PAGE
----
A Systematic Approach for Empirical Sensitivity Analysis on Monte Carlo Models
A key component of risk analysis is the sensitivity analysis performed on the input variables for Monte Carlo models with the goal of determining those variables that cause the most variation in the final distribution and identify the best candidates for risk mitigation plans. While the standard technique of calculating the correlation coefficient between the final distribution and each input distribution is appropriate for linear models, it is not sufficient to accurately identify the largest uncertainty drivers. In the case of the non-linear models it is neither appropriate nor accurate. This is because a correlation coefficient measures the strength of the linear relationship between variables and so is not appropriate for models where the relationships between distributions are non-linear. This paper will investigate an alternate empirical method for performing sensitivity analysis on both linear and non-linear models. The alternate method is a systematic approach that reduces the variation on a single input variable, reruns the simulation, and measures the effect on the variation of the final distribution. The variation of the input variable is then restored and the process is repeated on the next input variable. This paper will present and compare several approaches for reducing the variation from the input. The paper will continue with an exploration into the effect of correlation on this method of sensitivity analysis to determine if the correlation induced between the input variables needs to be adjusted when reducing input variation. The final section of the paper will compare the results of this systematic method with the traditional method of using a correlation coefficient for sensitivity analysis of both linear and non-linear models.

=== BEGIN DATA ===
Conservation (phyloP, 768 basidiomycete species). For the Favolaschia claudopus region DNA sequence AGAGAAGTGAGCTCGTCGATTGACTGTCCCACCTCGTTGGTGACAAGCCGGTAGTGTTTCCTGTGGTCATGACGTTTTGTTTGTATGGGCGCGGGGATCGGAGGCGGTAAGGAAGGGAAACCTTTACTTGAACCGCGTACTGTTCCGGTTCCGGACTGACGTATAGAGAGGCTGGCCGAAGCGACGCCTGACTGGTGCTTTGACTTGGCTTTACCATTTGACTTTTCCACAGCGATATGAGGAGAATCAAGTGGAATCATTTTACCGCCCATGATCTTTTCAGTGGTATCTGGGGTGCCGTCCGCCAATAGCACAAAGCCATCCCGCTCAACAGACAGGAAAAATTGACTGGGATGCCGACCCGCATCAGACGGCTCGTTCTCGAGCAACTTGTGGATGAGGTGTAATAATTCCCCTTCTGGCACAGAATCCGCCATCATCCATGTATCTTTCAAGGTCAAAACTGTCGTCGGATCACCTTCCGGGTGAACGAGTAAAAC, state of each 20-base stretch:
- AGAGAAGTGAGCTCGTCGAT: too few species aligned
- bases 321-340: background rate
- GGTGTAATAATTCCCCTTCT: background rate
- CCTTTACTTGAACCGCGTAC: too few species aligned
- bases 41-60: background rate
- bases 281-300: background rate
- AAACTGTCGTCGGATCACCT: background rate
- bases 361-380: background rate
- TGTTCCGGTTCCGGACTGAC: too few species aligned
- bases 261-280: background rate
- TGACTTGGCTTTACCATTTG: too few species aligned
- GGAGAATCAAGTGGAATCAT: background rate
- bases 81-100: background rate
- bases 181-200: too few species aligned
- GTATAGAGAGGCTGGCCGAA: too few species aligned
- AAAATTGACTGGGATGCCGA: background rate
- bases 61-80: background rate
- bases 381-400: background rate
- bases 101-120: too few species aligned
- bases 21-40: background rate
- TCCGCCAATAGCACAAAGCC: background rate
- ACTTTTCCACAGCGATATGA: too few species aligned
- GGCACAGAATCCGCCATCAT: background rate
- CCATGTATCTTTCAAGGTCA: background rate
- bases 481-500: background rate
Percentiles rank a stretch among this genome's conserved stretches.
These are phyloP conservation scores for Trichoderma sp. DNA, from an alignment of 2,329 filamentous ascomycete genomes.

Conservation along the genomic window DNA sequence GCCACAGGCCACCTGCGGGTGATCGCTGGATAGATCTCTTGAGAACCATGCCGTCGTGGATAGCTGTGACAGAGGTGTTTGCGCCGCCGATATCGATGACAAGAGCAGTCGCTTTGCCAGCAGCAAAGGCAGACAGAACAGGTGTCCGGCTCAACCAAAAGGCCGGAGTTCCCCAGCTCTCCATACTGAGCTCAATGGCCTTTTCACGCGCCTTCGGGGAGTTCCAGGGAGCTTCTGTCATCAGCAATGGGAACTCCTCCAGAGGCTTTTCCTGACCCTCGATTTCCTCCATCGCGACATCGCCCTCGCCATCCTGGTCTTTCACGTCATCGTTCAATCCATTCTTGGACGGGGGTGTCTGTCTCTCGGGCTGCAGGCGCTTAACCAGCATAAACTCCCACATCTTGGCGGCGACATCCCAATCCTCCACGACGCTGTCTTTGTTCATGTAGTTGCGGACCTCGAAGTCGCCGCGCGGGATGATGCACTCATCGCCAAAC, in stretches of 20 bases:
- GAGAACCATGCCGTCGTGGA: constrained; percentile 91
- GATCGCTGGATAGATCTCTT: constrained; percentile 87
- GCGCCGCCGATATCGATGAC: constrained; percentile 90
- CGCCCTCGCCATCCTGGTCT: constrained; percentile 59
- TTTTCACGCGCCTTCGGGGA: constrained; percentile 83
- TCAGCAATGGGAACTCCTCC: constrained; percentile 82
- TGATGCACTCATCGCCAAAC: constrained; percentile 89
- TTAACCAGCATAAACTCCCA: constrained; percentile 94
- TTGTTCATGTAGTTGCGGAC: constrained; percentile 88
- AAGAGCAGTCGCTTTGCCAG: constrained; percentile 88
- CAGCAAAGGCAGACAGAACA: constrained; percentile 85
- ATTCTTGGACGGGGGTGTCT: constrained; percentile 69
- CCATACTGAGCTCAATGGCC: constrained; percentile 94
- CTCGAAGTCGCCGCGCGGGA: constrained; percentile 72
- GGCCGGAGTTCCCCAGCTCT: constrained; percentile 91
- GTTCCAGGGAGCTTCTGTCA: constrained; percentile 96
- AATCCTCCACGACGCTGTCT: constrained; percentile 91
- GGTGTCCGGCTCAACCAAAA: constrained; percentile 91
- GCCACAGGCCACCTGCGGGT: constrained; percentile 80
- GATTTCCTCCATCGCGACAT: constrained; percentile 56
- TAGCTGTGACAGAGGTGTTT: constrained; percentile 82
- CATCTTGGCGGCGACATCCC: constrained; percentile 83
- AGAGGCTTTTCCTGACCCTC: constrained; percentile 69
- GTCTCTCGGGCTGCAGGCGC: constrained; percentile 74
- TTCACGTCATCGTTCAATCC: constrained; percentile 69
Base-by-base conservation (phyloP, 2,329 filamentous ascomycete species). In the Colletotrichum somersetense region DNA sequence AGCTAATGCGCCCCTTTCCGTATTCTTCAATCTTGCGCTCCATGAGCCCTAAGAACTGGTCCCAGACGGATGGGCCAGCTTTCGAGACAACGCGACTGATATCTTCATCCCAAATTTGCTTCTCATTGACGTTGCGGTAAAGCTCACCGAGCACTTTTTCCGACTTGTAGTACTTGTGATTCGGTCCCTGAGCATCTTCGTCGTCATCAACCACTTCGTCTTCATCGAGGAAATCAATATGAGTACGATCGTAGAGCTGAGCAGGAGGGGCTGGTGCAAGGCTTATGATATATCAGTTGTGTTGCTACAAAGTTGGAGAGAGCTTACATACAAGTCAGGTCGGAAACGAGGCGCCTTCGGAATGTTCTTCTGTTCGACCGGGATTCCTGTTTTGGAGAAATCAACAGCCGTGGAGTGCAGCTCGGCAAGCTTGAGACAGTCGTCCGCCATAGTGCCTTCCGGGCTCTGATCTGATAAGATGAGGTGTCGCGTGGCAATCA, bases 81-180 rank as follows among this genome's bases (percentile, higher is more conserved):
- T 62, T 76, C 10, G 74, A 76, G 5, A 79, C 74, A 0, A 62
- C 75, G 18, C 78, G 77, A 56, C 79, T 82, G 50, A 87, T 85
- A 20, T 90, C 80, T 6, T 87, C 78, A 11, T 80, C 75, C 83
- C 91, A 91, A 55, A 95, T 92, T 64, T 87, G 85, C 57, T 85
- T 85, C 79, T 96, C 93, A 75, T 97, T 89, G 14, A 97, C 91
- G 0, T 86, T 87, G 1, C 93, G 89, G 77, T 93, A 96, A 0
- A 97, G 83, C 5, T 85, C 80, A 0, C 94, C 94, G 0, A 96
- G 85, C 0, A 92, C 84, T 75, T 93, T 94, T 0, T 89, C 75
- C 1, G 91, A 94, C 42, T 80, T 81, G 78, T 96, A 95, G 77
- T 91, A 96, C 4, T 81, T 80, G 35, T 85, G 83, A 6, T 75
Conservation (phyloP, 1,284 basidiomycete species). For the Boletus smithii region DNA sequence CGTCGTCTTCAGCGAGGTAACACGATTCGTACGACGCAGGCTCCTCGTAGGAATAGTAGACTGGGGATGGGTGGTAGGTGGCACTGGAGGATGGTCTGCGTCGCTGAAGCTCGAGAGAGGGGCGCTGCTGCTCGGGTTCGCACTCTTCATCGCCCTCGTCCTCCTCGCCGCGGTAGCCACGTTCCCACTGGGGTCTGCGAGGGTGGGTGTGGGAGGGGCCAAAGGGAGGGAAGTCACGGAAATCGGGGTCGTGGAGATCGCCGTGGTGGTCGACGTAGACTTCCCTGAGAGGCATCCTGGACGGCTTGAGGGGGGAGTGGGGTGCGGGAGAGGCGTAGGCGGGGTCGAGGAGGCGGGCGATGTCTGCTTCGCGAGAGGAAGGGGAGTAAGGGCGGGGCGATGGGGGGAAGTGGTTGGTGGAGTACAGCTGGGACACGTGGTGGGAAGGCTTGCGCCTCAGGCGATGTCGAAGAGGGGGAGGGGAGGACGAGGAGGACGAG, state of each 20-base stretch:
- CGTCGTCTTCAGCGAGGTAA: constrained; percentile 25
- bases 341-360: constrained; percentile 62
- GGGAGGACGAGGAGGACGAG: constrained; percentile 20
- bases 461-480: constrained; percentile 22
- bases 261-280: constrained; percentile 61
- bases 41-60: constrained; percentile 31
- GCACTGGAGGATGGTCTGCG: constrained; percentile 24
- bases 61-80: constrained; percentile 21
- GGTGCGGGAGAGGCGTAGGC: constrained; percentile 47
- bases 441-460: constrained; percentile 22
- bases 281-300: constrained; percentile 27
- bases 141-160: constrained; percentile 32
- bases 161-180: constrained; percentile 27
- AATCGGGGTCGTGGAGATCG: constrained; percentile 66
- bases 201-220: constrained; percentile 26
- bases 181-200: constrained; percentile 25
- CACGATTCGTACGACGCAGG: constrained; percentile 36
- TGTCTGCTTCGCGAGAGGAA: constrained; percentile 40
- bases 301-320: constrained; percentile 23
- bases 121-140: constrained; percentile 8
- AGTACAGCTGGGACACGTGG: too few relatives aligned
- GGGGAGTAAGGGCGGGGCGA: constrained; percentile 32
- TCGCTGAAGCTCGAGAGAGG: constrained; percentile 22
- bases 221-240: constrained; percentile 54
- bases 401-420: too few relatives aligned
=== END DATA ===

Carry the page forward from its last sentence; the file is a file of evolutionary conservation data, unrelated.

Booz Allen Hamilton
Matt Pitlyk is currently an analyst for Booz Allen Hamilton in the Washington, D.C. metro area. During his two years as a cost estimator, he has taken part in a Joint Confidence Level (JCL) analysis for NASA’s James Webb Space Telescope and an Independent Cost Assessment of NASA’s Next Generation of Manned Space Flight Shuttle Replacement Program. He has helped develop a methodology for creating CERs for estimating satellites for the Air Force as well as performed software estimating research. Matt is part of the RealTime Analytics team which develops several tools using Booz Allen’s proprietary RealTime Analytics technology. He has provided Portfolio Management support to the Army by building a resource optimization model. He has also supported kill chain analysis for the Navy. Prior to moving to the D.C. area, Matt graduated from St. Louis University with an M.A. in Mathematics and spent a year teaching math courses, including statistics, at SLU. He still enjoys teaching and presents the statistical background portion of RealTime Analysis training. He is reprising his role as instructor for part of the regression module at SCEA. He has helped with recent updates of Cost Estimating Body of Knowledge (CEBoK).